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Carbon and nitrogen redistribution across the landscape and its influence on paddy rice production in Northwest Vietnam

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Carbon and nitrogen redistribution across the landscape and its influence on paddy rice production in Northwest Vietnam (English shop)

Petra Schmitter (Author)

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ISBN-13 (Printausgabe) 3869559586
ISBN-13 (Hard Copy) 9783869559582
ISBN-13 (eBook) 9783736939585
Language English
Page Number 203
Lamination of Cover glossy
Edition 1 Aufl.
Volume 0
Publication Place Göttingen
Place of Dissertation Hohenheim
Publication Date 2012-01-10
General Categorization Dissertation
Departments Agricultural science
Environmental research, ecology and landscape conservation
Keywords agro-environmental perception, carbon and nitrogen fluxes, flood response, irrigation management, mitigation strategies, natural resource management, paddy fields, rice, sedimentation, soil fertility, spatial variability, stable isotope techniques (13C and 15N), Viet Nam, water quality, watershed hydrology.
Description

As a result of demographic pressure, governmental policies and improved market access, agricultural practices were intensified in the tropical mountainous areas of Southeast Asia. Side effects are water erosion and landslides on steep slopes creating tremendous sediment fluxes in these mountainous headwater systems. The construction of reservoirs allowed storing rainfall and runoff water in order to feed irrigation systems, supporting a second rice crop outside of the rainy season. In the rainy season these systems act as a sediment conveyor transporting and re-allocating nutrients in the lowland. The goal of this thesis which was to: (i) trace and quantify sediment associated organic carbon and total nitrogen fluxes in irrigation water, (ii) assess whether sediment deposition enhances soil spatial variation and crop performance along toposequences of paddy rice terraces and (iii) to understand the influence of flooding events on farmers’ perception in relation to agricultural practices and adaptation of mitigation strategies.
The study showed the importance of irrigation management on nutrient reallocation in the lowland and estimated that the reservoir accounted for more ten 93% of these C and N loads. Paddies close to the irrigation channel received less nutrient rich sediment, which resulted in a decrease of SOC and Total N content and an increase in sand fraction. Grain yield measurements followed the same pattern as the soil spatial variation found in the rice fields. However, sediment delivery via flooding (or direct runoff, in the case of rainfed paddies) strongly decreased soil fertility and crop productivity as these were nutrient poor – sandy sediments. Individual farmers’ willingness to adopt mitigation strategies was influenced by the economic impact of flooding at household level, external factors (e.g. climatic factors, water management failures) and a lack of understanding of the linkage between upland and lowland agricultural practices. Successful implementation of soil conservation techniques therefore will depend highly on local policy makers as they need to invest in raising farmers’ awareness regarding upland-lowland linkages and providing appropriate incentives.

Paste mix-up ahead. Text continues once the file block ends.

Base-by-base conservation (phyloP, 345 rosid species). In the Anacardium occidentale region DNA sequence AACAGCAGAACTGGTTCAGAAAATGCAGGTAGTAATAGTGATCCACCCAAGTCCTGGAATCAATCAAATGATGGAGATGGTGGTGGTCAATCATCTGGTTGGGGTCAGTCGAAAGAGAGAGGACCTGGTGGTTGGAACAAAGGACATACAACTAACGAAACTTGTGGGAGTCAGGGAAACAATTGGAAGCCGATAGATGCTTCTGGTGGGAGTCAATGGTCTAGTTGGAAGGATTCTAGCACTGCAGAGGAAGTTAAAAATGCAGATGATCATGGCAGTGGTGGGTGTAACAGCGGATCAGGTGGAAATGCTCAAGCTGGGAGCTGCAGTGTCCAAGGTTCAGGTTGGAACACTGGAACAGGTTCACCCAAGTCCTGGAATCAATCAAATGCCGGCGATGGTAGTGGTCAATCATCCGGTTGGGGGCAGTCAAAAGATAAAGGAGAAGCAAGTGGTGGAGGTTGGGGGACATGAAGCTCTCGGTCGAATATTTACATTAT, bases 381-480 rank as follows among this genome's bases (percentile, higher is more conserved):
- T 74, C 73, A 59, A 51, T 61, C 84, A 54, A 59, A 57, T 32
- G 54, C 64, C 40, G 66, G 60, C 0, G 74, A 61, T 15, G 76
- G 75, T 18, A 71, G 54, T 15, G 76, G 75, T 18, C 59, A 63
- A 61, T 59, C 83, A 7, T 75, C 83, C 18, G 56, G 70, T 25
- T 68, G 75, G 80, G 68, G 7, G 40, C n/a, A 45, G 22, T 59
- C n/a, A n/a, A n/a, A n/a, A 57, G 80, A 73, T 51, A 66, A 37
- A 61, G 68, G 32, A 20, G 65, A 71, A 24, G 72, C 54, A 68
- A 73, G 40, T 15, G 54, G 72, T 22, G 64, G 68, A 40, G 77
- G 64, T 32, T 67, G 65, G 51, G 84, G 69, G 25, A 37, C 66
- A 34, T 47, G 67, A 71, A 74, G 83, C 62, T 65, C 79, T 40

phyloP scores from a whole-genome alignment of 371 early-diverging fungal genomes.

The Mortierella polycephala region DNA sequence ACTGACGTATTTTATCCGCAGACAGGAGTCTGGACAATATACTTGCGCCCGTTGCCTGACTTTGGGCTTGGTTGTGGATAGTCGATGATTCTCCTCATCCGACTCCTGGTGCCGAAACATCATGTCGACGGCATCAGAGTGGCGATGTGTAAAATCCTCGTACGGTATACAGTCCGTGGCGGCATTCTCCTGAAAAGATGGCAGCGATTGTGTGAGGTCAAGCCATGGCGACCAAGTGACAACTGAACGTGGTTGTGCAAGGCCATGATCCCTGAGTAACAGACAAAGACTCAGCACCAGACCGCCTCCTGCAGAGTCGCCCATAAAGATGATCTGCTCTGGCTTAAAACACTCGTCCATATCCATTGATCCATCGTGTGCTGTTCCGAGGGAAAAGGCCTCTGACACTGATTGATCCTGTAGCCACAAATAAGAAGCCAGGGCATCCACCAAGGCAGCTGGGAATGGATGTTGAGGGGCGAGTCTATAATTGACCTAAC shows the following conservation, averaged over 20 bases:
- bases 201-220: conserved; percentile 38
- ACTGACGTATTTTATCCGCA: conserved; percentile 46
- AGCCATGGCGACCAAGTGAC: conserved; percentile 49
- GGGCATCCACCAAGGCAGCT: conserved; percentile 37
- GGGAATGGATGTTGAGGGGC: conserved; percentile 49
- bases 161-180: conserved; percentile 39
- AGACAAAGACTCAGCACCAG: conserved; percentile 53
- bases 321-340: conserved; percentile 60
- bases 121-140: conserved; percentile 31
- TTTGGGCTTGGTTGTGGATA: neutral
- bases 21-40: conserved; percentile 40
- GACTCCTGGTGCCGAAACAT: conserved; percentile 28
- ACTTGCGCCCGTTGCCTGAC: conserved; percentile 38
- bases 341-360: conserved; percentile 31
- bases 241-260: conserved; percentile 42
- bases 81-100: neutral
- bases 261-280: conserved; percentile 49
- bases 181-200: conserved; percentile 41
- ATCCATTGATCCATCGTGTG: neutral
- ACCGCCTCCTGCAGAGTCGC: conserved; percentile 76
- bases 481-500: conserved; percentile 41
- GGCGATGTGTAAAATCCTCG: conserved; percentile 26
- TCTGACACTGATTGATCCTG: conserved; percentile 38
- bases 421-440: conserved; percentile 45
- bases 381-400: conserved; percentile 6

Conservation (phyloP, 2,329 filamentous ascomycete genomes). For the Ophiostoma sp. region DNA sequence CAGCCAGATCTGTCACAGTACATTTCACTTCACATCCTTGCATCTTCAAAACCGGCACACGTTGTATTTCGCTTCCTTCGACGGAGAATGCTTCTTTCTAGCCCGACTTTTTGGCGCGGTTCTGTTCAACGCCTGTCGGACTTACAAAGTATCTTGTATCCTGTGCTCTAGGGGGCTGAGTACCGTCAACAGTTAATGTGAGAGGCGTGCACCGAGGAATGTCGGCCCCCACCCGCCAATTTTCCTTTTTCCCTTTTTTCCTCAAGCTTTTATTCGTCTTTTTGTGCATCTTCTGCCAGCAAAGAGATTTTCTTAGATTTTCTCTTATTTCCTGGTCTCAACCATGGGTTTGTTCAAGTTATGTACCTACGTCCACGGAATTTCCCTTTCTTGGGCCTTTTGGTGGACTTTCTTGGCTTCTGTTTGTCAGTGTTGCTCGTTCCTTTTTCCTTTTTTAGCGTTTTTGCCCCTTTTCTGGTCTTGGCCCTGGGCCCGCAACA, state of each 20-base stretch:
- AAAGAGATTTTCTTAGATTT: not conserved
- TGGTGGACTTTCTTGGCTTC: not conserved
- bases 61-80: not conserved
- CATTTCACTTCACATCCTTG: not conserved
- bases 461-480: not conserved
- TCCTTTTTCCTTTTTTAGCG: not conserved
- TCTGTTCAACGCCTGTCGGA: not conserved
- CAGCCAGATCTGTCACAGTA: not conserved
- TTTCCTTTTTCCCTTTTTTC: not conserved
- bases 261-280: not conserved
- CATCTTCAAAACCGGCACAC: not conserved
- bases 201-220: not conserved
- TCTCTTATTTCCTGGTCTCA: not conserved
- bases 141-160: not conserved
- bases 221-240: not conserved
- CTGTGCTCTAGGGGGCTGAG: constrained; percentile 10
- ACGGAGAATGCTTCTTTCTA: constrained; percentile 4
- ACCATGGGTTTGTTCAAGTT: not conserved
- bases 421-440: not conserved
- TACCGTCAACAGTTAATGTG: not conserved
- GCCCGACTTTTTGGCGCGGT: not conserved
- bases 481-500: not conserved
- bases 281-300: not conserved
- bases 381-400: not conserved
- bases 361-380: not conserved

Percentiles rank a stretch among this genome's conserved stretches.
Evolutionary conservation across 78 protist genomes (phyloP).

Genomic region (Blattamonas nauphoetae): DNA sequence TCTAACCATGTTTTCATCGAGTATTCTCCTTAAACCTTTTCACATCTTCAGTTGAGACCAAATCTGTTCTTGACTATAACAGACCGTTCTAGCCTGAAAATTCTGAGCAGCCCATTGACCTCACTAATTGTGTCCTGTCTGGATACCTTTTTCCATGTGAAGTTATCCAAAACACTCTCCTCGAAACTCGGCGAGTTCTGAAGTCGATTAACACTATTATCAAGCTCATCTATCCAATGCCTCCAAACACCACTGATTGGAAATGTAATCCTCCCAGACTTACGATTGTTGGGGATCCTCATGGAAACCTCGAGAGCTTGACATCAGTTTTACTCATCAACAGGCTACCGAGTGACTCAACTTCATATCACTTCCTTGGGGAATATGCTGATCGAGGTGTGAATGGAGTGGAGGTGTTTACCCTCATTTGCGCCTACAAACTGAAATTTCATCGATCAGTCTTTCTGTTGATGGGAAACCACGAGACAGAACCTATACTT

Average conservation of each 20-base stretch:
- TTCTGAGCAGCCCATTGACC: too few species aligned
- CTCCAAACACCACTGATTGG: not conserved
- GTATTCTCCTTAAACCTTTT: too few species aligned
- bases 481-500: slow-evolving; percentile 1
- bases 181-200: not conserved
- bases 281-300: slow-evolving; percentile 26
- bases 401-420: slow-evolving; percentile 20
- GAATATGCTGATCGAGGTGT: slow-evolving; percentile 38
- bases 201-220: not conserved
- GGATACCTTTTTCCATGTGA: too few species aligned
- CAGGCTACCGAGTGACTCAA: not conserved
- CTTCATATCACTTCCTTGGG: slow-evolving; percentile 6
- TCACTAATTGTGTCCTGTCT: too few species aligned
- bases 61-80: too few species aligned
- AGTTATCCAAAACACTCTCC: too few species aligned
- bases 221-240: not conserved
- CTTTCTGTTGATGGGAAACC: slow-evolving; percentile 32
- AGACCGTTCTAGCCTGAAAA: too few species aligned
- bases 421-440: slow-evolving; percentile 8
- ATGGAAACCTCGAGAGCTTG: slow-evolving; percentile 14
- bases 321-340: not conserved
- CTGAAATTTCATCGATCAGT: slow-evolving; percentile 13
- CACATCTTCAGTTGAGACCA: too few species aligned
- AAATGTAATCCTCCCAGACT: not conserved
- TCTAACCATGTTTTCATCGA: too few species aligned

As the understanding of nutrient redistribution processes is not straight forward and has a high spatio-temporal character, this work showed that the combination of stable isotope techniques, field measurements and mixed models helped in understanding the linkage between upland erosion and lowland sedimentation and moreover on crop productivity at toposequence level. The assessment of nutrient enrichment and depletion regions within the lowland can be used in designing site-specific fertilizer and water management practices. Furthermore, the identification of the processes behind nutrient redistribution allows modelers and policy makers to better assess the impact of land use change on ecosystems.